Marketing in Indian context: Major lessons
he Great Indian Market has drawn the attention of the best marketing wizards from around the world, as it is the fastest growing market in the world, and has the potential of still growing, at least for a decade or even longer, in most market segments, products, services and what have you.
However, the Indian market is very unique and a deep understanding of its many manifestations is just in order. This is because the clearly distinguishing features are very much Indian, and a huge number of buying behavior is uniquely Indian.
The huge heterogeneous market
The Indian market is truly heterogeneous. It is possible to find cheaper substitutes for every single product, and hence there is a huge amount of diversity and complexity in every single product, the market it serves, the buying behavior and so on.
Let us take some common examples to understand the dynamics involved.
Some years ago, the two multinational giants -- PepsiCo and Coca Cola -- hammered the Indian market like never before, and made life miserable for the smaller players.
So, the shelves in every nook and corner of the country stock products of these two multinationals and every other single player is lost. So is the common understanding of the soft drinks market.
Most importantly, this is the most common perception. This is totally wrong.
There are competitors galore in this market, and each of these are local players whose marketing costs are much lower, have a huge customer base that keeps on expanding through word of the mouth. and the common perception among a huge number of customers -- running into hundreds of thousands -- is that it is "our product".
For example, in Tamil Nadu, a company called Kali Mark, is a small regional player, and is focused in selling one hugely popular brand called "Bovonto", which is essentially made out of grapes. The unique favor is so good that lakhs of people get addicted to it, and do not even experiment the products of the MNCs.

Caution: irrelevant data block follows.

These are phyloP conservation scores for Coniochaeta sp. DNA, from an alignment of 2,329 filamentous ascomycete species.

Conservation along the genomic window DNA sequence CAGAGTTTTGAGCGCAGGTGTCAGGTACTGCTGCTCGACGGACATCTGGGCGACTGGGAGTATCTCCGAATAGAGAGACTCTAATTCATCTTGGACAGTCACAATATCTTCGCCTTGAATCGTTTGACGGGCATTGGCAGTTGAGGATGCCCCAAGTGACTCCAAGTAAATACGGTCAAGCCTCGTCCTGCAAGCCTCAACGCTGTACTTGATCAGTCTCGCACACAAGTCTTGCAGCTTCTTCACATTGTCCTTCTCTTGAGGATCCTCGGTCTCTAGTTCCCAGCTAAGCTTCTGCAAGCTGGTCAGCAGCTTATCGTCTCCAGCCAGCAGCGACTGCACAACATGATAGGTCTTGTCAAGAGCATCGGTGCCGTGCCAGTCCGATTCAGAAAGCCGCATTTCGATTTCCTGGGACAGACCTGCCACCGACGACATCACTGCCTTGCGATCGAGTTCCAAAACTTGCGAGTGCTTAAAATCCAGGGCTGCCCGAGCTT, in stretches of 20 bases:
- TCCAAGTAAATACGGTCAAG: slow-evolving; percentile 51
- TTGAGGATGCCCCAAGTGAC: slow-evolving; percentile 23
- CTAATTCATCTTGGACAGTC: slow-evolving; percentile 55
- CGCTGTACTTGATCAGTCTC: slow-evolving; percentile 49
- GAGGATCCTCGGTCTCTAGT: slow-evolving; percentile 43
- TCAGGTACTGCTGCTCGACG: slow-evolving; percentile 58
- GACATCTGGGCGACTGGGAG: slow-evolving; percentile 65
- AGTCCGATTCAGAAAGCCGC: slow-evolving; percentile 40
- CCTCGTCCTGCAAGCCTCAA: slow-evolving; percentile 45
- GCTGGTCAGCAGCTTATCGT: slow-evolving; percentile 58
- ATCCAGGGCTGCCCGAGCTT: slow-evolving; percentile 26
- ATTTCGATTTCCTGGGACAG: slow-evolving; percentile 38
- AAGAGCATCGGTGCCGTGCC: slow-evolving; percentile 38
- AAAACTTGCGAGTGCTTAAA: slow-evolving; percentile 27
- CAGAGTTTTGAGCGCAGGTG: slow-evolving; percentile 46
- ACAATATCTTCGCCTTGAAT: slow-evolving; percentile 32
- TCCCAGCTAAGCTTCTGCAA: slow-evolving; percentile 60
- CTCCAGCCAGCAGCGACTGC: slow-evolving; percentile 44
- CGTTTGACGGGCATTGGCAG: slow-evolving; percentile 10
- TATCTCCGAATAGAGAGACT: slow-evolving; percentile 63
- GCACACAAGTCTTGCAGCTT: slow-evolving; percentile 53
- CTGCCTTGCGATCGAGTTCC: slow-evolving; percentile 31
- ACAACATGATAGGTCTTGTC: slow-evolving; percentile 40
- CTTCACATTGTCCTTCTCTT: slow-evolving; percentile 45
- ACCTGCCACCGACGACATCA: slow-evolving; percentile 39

In Tiruchi and Salem, the two bigger towns of Tamil Nadu, the product sells like hot cakes and the retailers happily stock the product. It is not that the Pepsi and Coke range of products do not sell at all. However, they are left far behind this product.
Bovonto has now cracked the huge Chennai market as well, though the sales is not as good as what it is in Salem and Tiruchi.
The same company also has a product called Panner soda, which is basically made of essence from rose petals. This is a huge market in itself.
The prices? Well, the prices are almost equal to that of the MNC products.
Now, the culture part during summer in particular. Thanks to a huge amount of high decibel advertisement and awareness about the soft drinks in particular, people in each of the four Southern States prefer to literally feast on the natural coconut water that is sold at every nook and corner. Not only this, the word of mouth advise leads the North Indians and even those from abroad to try out the natural alternative, and our MNCs have fresh competition on hand.
There are hundreds of other substitutes like fresh juices sold in fairly high quality hotels, that are sold at huge prices, but people still buy them and happily drink them.
So, the culture of the particular place has a huge influence on buying habits.
The same trends and a huge amount of differentiation can be seen in different products, but one product stands out for its uniqueness. This is a product only for women -- bangles.
The bangle market in India, is estimated at three thousand crore rupees, and this is still growing. The way women buy the same product differs from place to place.